After a year in which it sold off a significant number of assets, Intellectual Discovery (ID) got back in the acquisition game in late December, assignment records show. It looks like the first portfolio the Korean patent fund has bought from a foreign company since the departure of former CEO Kwang Jun Kim in October 2016.
ID acquired 16 US patents in all in two separate transactions on 26th December 2017. The two assignors, Gigabit Solutions LLC and Ladon Solutions LLC, both list addresses in Virginia, and were both represented by an individual named Samsoo Kim, according to USPTO records. All of the patents involved were originally assigned to Delphi, the automotive parts giant which now trades as Aptiv. The assets acquired through Gigabit appear directed to collision detection systems and adaptive lighting; those acquired through Ladon have titles suggesting applications in vehicle information systems, acceleration and vehicle/object detection.
The December purchase is not ID’s first foray into auto and auto-adjacent technologies. Hyundai Motor was one of the original investors in the patent fund, acquiring a stake that in 2012 was reported to be around 12.5%. In 2013 and 2014, ID transferred three portfolios to Hyundai which it had acquired from third parties. It would be a smart bet that these portfolios from Delphi may have attracted the interest of the Korean auto giant.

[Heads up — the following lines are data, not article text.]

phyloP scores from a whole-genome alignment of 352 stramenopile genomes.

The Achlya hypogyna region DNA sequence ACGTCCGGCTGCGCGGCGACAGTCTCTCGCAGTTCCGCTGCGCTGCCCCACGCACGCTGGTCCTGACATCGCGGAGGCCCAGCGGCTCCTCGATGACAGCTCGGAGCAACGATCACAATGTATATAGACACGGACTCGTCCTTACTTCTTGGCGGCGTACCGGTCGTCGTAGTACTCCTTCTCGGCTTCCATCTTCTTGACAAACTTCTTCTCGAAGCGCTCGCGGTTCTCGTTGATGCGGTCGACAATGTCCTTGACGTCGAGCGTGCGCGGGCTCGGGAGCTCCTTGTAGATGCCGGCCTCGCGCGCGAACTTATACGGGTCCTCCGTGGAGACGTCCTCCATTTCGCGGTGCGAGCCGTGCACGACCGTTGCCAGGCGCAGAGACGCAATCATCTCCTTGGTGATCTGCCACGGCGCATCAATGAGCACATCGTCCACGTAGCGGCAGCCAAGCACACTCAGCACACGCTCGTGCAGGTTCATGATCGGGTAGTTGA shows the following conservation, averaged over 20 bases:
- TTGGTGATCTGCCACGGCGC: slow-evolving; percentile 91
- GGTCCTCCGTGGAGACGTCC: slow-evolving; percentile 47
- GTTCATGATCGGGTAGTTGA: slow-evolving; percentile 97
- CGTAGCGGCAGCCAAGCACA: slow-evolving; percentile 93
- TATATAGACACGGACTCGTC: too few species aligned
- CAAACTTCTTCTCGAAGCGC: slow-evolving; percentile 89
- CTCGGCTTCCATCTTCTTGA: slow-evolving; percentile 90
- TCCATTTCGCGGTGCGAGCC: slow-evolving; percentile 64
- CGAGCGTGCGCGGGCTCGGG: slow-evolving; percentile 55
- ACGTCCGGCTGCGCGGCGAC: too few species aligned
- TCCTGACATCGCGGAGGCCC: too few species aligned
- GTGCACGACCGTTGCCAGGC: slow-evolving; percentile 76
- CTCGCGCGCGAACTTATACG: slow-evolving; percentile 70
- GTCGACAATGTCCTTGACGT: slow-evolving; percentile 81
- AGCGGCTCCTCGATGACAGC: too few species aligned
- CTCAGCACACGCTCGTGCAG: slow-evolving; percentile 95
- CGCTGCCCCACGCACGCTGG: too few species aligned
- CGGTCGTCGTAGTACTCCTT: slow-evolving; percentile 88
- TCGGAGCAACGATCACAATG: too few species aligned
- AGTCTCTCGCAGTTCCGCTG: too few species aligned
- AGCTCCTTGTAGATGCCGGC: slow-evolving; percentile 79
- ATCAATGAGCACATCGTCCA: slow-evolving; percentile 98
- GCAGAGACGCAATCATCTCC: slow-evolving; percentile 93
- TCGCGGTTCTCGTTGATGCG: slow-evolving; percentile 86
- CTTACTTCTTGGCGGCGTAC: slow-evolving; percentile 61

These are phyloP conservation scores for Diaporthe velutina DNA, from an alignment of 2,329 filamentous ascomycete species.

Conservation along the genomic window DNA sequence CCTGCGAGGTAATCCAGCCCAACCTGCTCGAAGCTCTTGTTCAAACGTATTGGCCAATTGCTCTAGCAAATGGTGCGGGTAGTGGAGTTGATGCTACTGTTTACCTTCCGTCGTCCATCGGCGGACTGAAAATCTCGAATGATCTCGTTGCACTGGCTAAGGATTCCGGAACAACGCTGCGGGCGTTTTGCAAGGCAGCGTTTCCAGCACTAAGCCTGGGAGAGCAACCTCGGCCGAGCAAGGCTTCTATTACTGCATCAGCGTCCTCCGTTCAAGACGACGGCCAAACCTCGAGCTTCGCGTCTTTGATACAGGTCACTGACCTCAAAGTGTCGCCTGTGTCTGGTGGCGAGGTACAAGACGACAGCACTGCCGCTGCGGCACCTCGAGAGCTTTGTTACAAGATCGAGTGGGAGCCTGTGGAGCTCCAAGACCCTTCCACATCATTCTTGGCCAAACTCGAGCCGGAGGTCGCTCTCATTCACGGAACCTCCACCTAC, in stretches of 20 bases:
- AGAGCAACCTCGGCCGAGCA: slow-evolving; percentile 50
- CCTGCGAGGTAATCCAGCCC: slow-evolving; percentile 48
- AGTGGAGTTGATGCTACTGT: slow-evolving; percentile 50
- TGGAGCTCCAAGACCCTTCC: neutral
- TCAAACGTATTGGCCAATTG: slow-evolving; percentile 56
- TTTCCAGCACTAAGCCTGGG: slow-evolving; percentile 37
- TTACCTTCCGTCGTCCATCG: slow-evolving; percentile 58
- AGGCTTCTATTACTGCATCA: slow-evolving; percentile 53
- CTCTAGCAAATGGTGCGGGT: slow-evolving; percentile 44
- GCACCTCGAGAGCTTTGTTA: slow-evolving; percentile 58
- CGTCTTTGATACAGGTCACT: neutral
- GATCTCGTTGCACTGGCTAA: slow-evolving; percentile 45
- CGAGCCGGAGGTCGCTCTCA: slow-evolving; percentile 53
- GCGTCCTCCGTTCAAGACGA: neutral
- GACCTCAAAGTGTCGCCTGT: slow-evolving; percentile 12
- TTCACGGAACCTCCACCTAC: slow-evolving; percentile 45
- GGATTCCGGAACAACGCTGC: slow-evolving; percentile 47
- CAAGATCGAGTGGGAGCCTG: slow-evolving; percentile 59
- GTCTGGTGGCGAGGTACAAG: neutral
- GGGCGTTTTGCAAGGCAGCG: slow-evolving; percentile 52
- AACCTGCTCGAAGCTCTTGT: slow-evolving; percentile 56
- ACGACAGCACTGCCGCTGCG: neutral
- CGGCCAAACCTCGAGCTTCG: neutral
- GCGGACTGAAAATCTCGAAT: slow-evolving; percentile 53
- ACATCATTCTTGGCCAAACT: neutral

The deal indicates that ID is not done adding to its portfolio under new president and CEO Jung Dong-soo, who took the reins at the start of 2017. The firm also acquired six patents from Korean research organisation ETRI earlier in December. Before that, ID had made a series of significant disposals, with assets ending up in the hands of DSS, Oppo and IP Valuation Partners. That last deal, closed in October, has now produced a litigation campaign, with an entity called Compact Lens Technologies LLC asserting one of the former ID patents against Microsoft, Huawei and Apple.
ID also made a couple of assignments to what look like small to medium sized Korean companies near the end of last year. Nine US patents related to humidifier technology were assigned to an Incheon-based company called Miro; while Daegu-based RF Co picked up two US assets for window cleaning robots. All of the patents in these deals were originally assigned to ID, suggesting that they are part of ID’s IP creation business.
Together with the recent announcement that ID will lead a new licensing effort in China on behalf of LG Chem, the flurry of activity at ID suggests that it has the resources to continue operating across its multiple business lines. For those that believe the Korean IP environment can benefit from having an independent IP value creation firm, that is good news.